File No. 811.2222/4195

The Ambassador in Great Britain ( Page) to the Secretary of State


8720. Your 6565, February 14. Following note dated February 18 received from Foreign Office:

I have the honour to acknowledge the receipt of Your Excellency’s note of the 15th instant regarding the proposed military service convention [Page 682] between the United States of America and Great Britain, and I note with pleasure that Your Excellency’s Government have seen their way to accept the amendments proposed in my note of the 11th instant.

Accordingly authorized His Majesty’s High Commissioner at Washington by telegraph on the 16th instant to sign the convention on the 18th instant as desired by Your Excellency’s Government.

I would, however, observe that I have instructed Lord Reading to point out to Mr. Lansing that it was always my intention that the convention should be signed in London, and for that reason the stipulation was included in article 8 that ratifications should be exchanged at Washington. This provision was inserted in order to save time, my purpose being to forward to Lord Reading the ratification signed by the King immediately after signature had taken place here so that as soon as the Senate had decided that the convention should be ratified, exchange could take place at Washington on a day to be fixed when Parliament was in session at Westminster. Your Excellency will appreciate that His Majesty’s Government are precluded by the terms of the “Military Service Conventions with Allied States” Act from applying the Military Service Acts to United States citizens in Great Britain until 60 days after the convention is laid before Parliament, that is, the convention must lie on the tables of the two Houses for 30 days before the order in council applying the Military Service Acts can be made, and the Military Service Acts only become operative 30 days after the signature of the order in council.

It is, however, stipulated in the convention that the convention shall come into operation on the date upon which ratifications are exchanged, and for this reason therefore it is essential that the exchange of ratifications shall take place on the same date on which the convention is laid before the British Parliament.

I would observe that if the convention is both signed and ratified at Washington, delay may arise, since it will be necessary for Lord Reading to send to me the signed original for verification before I can present it to the King for His Majesty’s ratification, and when this has been done the ratification must then be sent to Washington for exchange. It will also be easier to arrange for exchange of ratifications here to coincide with the laying of the convention before Parliament.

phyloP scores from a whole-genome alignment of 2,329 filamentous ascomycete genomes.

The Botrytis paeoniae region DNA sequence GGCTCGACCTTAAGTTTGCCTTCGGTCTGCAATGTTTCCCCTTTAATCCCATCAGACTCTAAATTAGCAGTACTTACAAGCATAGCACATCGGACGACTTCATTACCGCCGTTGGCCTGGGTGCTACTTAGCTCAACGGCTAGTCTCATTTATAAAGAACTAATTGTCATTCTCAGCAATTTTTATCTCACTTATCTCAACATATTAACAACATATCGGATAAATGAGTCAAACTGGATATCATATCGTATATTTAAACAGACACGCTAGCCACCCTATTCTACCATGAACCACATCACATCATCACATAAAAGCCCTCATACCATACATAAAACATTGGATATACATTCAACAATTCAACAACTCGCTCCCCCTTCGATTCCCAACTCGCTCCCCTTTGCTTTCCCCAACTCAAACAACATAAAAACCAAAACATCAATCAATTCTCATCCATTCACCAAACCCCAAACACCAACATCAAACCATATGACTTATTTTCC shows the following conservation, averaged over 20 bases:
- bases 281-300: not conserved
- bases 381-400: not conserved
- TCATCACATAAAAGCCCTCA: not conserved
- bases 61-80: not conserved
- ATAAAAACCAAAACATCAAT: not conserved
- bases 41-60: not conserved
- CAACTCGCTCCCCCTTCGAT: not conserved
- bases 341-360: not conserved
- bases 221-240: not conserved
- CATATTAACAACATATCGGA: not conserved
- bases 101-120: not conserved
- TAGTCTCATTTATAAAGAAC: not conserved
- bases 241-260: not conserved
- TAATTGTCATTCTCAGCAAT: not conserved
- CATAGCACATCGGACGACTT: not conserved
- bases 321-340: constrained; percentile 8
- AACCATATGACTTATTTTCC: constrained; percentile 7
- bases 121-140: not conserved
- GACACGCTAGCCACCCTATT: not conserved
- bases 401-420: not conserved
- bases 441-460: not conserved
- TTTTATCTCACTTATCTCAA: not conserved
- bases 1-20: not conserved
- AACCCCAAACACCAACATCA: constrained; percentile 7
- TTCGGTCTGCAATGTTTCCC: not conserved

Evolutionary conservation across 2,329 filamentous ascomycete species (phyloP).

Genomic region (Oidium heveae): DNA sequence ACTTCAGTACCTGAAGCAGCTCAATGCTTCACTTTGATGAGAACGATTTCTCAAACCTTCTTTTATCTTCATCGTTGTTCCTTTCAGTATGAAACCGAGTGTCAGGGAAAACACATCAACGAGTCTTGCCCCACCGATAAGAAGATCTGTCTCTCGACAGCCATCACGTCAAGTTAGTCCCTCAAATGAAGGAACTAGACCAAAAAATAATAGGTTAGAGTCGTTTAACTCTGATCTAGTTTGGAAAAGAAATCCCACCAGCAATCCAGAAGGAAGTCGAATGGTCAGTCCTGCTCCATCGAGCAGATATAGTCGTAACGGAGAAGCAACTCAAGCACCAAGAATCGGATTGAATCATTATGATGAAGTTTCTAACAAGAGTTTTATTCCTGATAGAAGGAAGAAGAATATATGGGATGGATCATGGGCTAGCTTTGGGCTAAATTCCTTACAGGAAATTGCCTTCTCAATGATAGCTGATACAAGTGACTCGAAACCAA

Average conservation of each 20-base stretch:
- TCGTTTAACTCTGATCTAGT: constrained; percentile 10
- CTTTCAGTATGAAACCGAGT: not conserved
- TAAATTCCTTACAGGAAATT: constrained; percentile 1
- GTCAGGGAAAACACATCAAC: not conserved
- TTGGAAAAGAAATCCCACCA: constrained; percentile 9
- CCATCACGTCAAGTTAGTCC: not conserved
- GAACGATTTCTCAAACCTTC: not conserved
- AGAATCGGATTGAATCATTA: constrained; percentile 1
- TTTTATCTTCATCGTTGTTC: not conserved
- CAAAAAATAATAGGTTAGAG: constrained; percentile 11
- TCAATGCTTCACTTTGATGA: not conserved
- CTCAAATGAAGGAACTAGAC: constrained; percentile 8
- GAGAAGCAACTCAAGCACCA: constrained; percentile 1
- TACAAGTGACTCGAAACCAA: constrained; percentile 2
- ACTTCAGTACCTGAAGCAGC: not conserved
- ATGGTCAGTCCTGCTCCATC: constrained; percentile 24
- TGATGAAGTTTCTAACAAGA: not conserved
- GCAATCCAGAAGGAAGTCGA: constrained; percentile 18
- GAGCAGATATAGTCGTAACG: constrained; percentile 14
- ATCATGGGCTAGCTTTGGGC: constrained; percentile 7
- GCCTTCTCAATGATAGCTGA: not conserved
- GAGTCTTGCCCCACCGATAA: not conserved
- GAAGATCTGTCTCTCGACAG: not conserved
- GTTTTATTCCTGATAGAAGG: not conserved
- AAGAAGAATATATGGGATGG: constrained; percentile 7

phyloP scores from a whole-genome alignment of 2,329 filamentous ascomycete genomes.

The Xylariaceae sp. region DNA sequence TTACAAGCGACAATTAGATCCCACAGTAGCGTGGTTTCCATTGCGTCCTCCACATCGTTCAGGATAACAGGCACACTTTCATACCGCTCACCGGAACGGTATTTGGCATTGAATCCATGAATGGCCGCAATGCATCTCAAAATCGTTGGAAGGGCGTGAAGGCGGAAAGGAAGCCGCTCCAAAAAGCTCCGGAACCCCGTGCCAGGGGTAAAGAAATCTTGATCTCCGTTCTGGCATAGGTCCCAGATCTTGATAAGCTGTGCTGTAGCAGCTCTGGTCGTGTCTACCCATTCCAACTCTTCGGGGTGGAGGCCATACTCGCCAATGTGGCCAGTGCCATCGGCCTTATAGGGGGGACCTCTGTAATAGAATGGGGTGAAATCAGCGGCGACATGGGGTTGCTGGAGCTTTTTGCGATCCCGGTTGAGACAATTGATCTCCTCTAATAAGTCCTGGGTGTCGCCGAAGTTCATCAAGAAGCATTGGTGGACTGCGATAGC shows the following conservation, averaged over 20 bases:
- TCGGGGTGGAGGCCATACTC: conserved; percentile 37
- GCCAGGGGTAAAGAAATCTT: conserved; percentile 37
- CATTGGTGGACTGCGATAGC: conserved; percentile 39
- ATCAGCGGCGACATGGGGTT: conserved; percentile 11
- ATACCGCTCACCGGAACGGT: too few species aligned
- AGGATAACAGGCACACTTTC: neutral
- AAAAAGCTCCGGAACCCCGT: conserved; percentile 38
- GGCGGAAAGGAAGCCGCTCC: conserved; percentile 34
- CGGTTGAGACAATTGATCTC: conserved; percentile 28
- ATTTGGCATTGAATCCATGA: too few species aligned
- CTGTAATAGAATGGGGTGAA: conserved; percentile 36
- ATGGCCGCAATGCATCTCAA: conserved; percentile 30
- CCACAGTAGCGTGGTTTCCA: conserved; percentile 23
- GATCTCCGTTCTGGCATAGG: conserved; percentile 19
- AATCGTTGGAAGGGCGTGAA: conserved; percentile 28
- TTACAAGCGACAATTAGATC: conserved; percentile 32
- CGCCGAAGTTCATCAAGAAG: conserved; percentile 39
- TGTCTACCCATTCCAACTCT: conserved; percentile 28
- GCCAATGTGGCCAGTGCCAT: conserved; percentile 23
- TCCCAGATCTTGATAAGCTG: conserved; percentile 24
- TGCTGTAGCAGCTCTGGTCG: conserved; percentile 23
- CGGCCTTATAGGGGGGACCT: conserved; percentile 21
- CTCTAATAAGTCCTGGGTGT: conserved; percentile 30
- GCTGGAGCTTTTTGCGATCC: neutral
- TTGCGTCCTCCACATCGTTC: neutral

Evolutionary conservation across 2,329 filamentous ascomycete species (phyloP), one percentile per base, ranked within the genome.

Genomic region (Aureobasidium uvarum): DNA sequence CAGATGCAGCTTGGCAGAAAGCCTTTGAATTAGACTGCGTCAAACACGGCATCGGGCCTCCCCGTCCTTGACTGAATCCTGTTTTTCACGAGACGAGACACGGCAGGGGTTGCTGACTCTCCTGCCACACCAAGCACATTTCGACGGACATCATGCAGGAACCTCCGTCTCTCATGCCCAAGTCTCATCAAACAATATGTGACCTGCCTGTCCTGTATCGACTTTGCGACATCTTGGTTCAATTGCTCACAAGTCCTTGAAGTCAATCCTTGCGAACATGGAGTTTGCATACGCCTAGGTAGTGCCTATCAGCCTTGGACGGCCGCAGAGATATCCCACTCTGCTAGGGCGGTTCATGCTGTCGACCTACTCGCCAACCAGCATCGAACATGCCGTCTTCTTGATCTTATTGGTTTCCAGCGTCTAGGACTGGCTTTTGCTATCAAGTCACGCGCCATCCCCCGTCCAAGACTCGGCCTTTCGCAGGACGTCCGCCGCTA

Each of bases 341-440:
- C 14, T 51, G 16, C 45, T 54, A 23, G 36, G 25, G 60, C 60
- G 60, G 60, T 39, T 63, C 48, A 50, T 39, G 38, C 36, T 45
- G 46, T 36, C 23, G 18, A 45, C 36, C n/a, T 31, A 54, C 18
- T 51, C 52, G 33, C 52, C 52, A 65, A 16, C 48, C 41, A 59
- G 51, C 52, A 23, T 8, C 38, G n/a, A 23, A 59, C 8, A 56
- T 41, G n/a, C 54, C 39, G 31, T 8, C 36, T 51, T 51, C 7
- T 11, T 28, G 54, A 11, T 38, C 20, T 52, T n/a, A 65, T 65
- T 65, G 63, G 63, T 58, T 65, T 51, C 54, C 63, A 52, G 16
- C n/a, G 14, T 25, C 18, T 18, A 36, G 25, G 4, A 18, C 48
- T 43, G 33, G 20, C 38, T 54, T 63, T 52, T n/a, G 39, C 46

I have therefore requested Lord Reading to suggest that it might be well that ratifications should be exchanged in London and the consequential amendment made in article 8 of the convention.

With regard to article 3 of the convention, I have the honour to state that His Majesty’s Government concur in the alteration of the words “attained military age” to “become liable to military service,” and that with regard to article 4 His Majesty’s Government agree to it being understood that the question of how far Irishmen shall be subjected to military service in the United States will be left to the discretion of the United States Government.

I would, however, take this opportunity to point out with reference to article 4, that with regard to part (b) of the definition of Canadians as stated in your note the word “not” would appear to have been omitted between the words “were” and “born.”

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I would add that I have also authorized Lord Reading to exchange notes with regard to article 1 in the manner proposed on page 4 of Your Excellency’s note of the 31st ultimo.

See Department’s telegram 6390, January 30, 4 p.m.1

As regards the signature of the Canadian convention I have the honour to observe that I am not aware whether the Canadian Government would raise any objection to the amendments in articles 2 and 3 desired by the United States Government (Mr. Lansing’s reference to article 4 in this connection would appear to have been made through oversight, since article 4 in the British convention does no more than except Canadians from the British convention). The competent department of His Majesty’s Government have, however, explained the position to the Government of the Dominion and have expressed the earnest hope that they will raise no objection to the proposed amendments, and I have accordingly authorized Lord Reading to sign the convention as amended, unless he receives notice to the contrary from the Government of Canada. The place of exchange of ratifications of the Canadian convention will necessarily follow on the decision taken by the United States Government as to the ratification of the British convention.

  1. Ante, p. 665.